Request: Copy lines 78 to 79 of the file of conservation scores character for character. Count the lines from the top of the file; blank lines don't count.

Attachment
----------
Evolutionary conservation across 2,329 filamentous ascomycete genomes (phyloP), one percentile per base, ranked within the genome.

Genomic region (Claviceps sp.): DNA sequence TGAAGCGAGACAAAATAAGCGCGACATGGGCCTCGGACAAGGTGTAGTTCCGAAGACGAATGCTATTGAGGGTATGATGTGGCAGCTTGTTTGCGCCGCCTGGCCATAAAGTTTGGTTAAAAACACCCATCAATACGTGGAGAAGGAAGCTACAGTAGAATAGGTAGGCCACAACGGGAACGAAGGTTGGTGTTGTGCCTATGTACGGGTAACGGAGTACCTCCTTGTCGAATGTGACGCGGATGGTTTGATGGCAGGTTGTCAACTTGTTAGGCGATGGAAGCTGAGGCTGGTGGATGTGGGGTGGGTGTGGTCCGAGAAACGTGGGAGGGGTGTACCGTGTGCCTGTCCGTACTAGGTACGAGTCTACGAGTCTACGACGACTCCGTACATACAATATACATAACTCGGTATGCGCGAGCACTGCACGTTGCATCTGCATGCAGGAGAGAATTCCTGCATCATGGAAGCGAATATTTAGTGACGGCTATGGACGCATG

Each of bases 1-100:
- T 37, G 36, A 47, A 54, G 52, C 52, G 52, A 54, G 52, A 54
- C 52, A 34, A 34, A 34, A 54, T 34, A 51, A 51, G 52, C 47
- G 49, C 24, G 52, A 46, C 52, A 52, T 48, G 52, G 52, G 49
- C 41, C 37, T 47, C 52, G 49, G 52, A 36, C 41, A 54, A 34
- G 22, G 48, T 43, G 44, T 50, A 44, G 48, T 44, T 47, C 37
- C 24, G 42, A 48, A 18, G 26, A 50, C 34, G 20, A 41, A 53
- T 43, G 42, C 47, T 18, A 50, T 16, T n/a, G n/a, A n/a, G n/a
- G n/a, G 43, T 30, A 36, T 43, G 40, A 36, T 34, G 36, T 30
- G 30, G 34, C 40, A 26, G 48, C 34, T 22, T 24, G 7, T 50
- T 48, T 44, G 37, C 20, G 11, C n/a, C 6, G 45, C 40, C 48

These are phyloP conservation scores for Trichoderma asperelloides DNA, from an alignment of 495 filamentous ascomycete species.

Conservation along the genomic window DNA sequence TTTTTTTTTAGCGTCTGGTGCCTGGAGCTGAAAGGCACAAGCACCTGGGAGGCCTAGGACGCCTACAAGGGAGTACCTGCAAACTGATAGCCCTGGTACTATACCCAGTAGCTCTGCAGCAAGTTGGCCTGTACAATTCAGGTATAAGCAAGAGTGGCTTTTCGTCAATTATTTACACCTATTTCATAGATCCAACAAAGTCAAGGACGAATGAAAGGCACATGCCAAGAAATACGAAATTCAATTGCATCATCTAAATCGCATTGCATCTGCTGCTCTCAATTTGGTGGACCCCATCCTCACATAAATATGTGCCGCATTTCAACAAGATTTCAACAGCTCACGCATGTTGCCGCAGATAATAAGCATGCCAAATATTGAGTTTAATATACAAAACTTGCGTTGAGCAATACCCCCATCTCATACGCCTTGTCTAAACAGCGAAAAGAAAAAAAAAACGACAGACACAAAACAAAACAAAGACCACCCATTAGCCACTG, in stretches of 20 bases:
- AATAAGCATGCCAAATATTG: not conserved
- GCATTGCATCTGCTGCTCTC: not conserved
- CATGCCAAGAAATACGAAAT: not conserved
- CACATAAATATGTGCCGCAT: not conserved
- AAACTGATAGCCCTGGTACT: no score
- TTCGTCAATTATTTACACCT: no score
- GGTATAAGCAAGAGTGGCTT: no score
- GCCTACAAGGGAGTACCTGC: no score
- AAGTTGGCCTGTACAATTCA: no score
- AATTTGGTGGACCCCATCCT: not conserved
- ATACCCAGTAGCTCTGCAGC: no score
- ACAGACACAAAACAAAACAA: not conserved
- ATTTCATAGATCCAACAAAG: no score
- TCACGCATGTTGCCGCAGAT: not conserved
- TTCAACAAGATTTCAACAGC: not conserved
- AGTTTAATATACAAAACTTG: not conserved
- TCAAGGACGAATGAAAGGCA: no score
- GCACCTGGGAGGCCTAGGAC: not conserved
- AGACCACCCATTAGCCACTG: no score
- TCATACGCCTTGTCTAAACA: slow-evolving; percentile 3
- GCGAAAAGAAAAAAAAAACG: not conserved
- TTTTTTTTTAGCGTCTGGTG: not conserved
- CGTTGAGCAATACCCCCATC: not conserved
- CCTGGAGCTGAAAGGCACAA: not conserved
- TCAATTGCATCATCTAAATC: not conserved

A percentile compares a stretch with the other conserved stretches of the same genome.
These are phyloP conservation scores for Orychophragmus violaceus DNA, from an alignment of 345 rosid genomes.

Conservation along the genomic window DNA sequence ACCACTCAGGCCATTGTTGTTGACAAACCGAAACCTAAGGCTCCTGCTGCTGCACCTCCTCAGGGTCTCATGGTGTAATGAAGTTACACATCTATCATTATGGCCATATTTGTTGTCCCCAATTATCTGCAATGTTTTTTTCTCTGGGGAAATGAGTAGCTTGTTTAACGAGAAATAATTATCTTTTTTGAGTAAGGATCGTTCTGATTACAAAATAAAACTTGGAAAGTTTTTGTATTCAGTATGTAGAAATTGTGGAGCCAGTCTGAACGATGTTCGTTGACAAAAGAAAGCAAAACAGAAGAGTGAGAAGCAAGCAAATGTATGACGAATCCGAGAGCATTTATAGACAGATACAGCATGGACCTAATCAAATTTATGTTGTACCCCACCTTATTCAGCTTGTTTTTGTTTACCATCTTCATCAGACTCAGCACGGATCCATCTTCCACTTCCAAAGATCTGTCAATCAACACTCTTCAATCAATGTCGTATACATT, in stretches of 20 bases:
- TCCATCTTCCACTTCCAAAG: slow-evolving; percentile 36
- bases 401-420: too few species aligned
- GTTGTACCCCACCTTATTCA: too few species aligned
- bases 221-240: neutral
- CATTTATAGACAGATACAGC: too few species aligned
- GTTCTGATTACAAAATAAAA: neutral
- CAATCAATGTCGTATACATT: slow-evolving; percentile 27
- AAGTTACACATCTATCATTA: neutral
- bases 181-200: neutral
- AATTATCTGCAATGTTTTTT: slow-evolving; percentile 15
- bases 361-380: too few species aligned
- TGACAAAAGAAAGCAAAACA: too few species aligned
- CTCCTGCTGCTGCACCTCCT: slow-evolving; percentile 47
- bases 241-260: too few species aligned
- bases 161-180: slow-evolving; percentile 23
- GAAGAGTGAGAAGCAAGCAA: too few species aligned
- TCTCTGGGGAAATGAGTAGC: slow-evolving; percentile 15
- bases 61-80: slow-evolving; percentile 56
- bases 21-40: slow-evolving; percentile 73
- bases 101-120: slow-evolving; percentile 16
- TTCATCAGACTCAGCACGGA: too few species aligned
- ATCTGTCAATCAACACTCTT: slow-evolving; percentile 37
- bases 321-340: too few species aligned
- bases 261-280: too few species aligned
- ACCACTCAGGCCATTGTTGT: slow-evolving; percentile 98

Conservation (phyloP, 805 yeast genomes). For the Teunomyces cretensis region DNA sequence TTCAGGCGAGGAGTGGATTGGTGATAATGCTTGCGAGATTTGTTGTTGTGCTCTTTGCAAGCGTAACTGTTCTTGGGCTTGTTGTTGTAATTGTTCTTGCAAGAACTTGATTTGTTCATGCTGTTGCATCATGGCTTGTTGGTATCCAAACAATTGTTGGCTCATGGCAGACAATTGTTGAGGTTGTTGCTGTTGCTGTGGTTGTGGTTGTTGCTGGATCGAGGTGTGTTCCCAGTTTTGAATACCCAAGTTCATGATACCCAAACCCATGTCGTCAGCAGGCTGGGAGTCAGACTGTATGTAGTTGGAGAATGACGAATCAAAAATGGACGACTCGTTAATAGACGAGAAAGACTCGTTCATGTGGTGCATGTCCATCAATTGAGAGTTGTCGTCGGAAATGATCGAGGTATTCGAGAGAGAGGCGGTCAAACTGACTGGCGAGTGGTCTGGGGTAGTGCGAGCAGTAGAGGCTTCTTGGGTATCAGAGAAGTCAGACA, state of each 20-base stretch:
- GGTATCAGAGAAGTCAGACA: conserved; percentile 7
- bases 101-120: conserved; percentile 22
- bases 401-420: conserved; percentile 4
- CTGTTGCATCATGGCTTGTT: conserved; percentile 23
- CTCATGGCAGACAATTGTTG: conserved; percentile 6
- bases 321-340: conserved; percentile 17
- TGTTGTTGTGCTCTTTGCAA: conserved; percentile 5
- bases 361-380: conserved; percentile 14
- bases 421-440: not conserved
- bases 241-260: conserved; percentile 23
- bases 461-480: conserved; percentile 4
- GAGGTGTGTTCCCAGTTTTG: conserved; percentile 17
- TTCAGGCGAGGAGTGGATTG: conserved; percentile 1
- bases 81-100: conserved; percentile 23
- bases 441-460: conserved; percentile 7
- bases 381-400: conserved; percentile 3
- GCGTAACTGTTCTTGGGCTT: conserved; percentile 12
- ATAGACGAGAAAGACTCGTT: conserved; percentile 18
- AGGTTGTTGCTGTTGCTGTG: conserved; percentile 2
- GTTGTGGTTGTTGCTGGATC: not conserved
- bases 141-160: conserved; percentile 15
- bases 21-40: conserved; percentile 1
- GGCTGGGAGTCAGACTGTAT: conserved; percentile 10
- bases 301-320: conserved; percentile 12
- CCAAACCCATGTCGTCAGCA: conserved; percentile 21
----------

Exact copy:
- bases 421-440: not conserved
- bases 241-260: conserved; percentile 23